Decent man in a difficult fight

Albeit for other reasons, history may get repeated in the constituency where again the BJP has fielded a debutante celeb: former Indian envoy to the United States, Taranjit Singh Sandhu. The superannuated (Foreign Service) officer with a stellar record is also the grandson of Teja Singh Samundri, an iconic figure of the gurdwara reform movement of the 1920s that forced the British to hand over control of major Sikh shrines to the Shiromani Gurdwara Prabhandak Committe (SGPC).

In a telegram to Baba Kharak Singh, the then SGPC president, Mahatma Gandhi had written: “First battle for India’s freedom won. Congratulations.” Now that’s no ordinary legacy or lineage for a person seeking popular endorsement.

If not the village folks, Sandhu’s curriculum vitae does make the better informed city electorate stop in their tracks to take note. As a local industrialist Sanjeev Kandhari explained: “Family ties apart, Sandhu is an honest, learned man for whom I’m inclined to vote to ensure a better future for Amritsar and a stable (BJP) regime at the Centre.”

The counterview propounded by his rivals such as the Congress’s Aujla is, the former diplomat contesting under the BJP flag hasn’t been true to his family legacy which met with the Mahatma’s praise. For his part, the former Ambassador--who goes around campaigning with a Sandhu-Samundari surname-- negates such propaganda with the averment: the Akali Dal-driven SGPC of today isn’t the embodiment of values for which is grandfather fought.

Closer to the reality that lies in the middle is the stock public response to Sandhu’s prospects: “a decent man in a difficult fight.” The anger against the BJP in the Punjab countryside has impeded his outreach in the constituency’s four rural segments: Attari, Rajasansi, Majitha and Ajnala. Even in Amritsar’s five urban seats, he faces strong competition from a former BJP MLA and state minister, Anil Joshi who is in the fray on the Shiromani Akali Dal (SAD) ticket.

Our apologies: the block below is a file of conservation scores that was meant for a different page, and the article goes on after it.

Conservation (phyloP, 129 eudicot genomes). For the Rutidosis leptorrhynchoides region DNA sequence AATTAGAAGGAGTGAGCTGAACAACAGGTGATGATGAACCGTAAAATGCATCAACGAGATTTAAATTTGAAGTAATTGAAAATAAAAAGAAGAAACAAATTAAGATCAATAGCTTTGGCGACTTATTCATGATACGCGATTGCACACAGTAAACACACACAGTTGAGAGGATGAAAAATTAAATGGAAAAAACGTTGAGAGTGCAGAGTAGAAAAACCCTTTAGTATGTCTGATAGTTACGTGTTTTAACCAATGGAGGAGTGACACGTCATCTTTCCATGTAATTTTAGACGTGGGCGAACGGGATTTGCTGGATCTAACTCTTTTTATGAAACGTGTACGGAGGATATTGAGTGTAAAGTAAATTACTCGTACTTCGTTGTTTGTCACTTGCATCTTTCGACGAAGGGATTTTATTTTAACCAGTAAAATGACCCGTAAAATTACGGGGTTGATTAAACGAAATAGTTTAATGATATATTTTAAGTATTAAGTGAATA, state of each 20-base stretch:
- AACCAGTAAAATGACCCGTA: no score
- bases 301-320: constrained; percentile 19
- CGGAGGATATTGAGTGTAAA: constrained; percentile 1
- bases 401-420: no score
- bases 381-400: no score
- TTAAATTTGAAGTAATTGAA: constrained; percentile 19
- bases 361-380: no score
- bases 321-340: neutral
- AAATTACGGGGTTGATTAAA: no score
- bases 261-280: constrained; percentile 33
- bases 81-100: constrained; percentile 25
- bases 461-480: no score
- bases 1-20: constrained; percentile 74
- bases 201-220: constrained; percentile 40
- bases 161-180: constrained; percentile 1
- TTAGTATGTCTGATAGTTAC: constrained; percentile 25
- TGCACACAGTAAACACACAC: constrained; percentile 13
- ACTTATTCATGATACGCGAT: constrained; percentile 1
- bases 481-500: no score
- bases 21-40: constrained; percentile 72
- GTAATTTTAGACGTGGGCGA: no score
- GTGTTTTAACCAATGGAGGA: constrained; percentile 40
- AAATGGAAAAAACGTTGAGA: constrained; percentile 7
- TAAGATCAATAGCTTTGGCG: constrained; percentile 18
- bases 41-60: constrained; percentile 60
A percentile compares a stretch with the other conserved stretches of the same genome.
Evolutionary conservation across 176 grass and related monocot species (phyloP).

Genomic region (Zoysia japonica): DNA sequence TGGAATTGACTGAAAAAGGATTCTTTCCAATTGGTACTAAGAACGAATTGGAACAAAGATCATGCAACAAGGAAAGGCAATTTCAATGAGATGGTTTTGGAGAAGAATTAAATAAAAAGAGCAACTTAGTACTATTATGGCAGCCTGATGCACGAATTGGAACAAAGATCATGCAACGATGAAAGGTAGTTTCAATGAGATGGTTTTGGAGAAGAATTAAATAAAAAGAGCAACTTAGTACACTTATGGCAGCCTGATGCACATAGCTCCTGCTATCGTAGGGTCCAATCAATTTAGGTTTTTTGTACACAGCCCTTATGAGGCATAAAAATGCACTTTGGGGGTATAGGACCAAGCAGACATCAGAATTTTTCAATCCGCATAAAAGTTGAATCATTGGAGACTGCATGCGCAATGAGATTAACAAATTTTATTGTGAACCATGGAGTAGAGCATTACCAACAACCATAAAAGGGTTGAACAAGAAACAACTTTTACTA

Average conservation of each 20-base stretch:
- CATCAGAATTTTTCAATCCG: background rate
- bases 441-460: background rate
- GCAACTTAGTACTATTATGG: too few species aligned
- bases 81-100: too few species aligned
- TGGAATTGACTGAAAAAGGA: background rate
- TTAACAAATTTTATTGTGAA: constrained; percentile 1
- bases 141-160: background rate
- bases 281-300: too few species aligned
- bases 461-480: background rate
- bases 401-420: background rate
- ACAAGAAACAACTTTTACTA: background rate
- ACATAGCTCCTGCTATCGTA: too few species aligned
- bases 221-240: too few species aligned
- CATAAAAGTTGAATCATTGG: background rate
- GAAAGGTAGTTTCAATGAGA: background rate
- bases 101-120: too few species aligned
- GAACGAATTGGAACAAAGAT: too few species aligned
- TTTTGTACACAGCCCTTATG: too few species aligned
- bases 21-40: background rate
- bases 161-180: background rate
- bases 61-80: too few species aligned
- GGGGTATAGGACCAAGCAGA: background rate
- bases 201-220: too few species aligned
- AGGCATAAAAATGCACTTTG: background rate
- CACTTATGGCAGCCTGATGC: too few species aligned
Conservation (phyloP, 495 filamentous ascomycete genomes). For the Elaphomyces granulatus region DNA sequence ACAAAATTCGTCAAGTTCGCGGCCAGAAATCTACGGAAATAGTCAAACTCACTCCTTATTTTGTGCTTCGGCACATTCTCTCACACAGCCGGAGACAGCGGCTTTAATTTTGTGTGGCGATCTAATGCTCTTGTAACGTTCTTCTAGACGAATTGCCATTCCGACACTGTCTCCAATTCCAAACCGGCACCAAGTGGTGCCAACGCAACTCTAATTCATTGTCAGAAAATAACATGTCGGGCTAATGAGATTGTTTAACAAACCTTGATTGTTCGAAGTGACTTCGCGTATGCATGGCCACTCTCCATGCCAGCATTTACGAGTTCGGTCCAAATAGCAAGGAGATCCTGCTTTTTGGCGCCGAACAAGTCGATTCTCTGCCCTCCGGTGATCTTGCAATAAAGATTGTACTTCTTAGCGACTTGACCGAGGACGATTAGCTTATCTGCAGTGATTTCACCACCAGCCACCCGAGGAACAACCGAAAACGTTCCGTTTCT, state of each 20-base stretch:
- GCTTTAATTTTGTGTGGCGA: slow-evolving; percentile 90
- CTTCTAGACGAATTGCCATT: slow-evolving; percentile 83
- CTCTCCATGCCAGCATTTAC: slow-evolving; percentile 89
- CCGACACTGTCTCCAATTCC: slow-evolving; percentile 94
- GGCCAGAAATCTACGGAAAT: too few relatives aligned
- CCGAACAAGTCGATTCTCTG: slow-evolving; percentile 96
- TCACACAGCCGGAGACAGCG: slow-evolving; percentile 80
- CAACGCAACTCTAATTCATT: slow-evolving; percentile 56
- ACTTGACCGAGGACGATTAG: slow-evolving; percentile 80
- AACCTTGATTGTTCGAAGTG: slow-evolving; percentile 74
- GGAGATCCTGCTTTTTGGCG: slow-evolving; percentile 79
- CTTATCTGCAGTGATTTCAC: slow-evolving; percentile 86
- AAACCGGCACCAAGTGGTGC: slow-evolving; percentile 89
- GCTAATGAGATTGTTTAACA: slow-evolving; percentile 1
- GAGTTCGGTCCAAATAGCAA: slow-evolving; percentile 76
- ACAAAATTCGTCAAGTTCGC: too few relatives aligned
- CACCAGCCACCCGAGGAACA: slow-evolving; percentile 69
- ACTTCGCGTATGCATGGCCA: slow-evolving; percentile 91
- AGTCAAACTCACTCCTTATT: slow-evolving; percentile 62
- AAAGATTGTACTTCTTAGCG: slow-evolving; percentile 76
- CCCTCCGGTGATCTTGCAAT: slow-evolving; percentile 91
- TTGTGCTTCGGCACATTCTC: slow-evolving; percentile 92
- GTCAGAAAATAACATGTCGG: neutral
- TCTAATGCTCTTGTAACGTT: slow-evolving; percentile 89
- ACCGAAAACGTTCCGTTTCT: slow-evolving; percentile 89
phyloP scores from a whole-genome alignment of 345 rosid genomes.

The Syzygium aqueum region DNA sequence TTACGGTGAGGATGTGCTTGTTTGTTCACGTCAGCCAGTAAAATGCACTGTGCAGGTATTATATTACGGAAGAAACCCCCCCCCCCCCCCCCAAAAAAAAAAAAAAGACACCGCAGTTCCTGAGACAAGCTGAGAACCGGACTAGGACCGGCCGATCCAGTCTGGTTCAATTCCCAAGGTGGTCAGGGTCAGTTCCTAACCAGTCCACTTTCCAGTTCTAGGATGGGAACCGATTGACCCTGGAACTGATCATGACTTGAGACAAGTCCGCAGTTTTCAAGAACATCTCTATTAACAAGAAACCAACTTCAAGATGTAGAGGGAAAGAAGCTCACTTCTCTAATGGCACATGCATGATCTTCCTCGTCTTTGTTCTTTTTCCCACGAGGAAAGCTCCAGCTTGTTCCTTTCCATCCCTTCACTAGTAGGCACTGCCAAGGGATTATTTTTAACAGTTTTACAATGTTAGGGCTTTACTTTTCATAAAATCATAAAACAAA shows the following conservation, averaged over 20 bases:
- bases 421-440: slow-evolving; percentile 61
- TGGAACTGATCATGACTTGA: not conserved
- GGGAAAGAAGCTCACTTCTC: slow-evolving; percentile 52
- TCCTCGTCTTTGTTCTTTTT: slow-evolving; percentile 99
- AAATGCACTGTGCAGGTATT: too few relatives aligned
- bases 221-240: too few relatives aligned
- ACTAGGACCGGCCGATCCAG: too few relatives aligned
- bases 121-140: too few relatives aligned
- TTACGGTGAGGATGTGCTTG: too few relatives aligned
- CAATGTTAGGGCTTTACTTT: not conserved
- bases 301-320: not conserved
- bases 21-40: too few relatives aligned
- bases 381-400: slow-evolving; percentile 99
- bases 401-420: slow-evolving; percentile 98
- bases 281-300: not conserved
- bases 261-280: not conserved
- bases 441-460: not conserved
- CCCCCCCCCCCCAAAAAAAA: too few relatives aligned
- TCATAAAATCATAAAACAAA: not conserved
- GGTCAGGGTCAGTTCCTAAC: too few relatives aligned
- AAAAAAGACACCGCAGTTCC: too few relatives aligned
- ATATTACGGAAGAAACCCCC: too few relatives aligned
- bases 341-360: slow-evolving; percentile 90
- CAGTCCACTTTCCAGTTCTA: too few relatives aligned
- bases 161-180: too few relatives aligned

“Joshi’s popular. The votes he gets will be out of Sandhu’s kitty,” forecast a shopkeeper in the marketplace of Majitha. He felt the defection of a close aide of SAD strongman Bikram Majitha to the Aam Aadmi Party, would somewhat hurt Joshi’s prospects in the segment where he’d have otherwise done much better.

There are fears also of internal sabotage in the AAP and the Congress camps where important local players are working against their candidates--- state minister Kuldip Singh Dhaliwal and Aujla. On paper, the fight’s quadrangular between the Congress-AAP-SAD-BJP. The BJP’s “weak” challenge, however, makes city-based journalists perceive the contest triangular.

Arvind Kejriwal and Rahul Gandhi have already done separate road shows in favour of their candidates. Strangely, Amarinder Singh hasn’t canvassed for the BJP. “He’s stated to be unwell,” informed an aide of Sandhu. The only significant BJP arrival from Delhi has been of external affairs minister Jaishankar. Also slated to join the campaign is BJP president JP Nadda.

Residents predict a party and personality based vote. The Ram temple isn’t a major factor with the Hindus in the manner the Potemkin village-type sprucing up of approach roads to the Golden Temple hadn’t fetched the SAD any extra electoral heft in previous elections.

In fact, the Akali-bid to claim credit for the beatification had angered the Sikh fellowship (sangat). They considered it all to have been achieved not by human effort but the “will and blessings” of the fourth Guru, Ramdas (1534-1581) who had founded and built Amritsar.

The question that nevertheless begs an answer is: can Sandhu rebuild with Amritsar his party’s bond that broke in 2014? The jury’s out still. The climb ahead is steeper.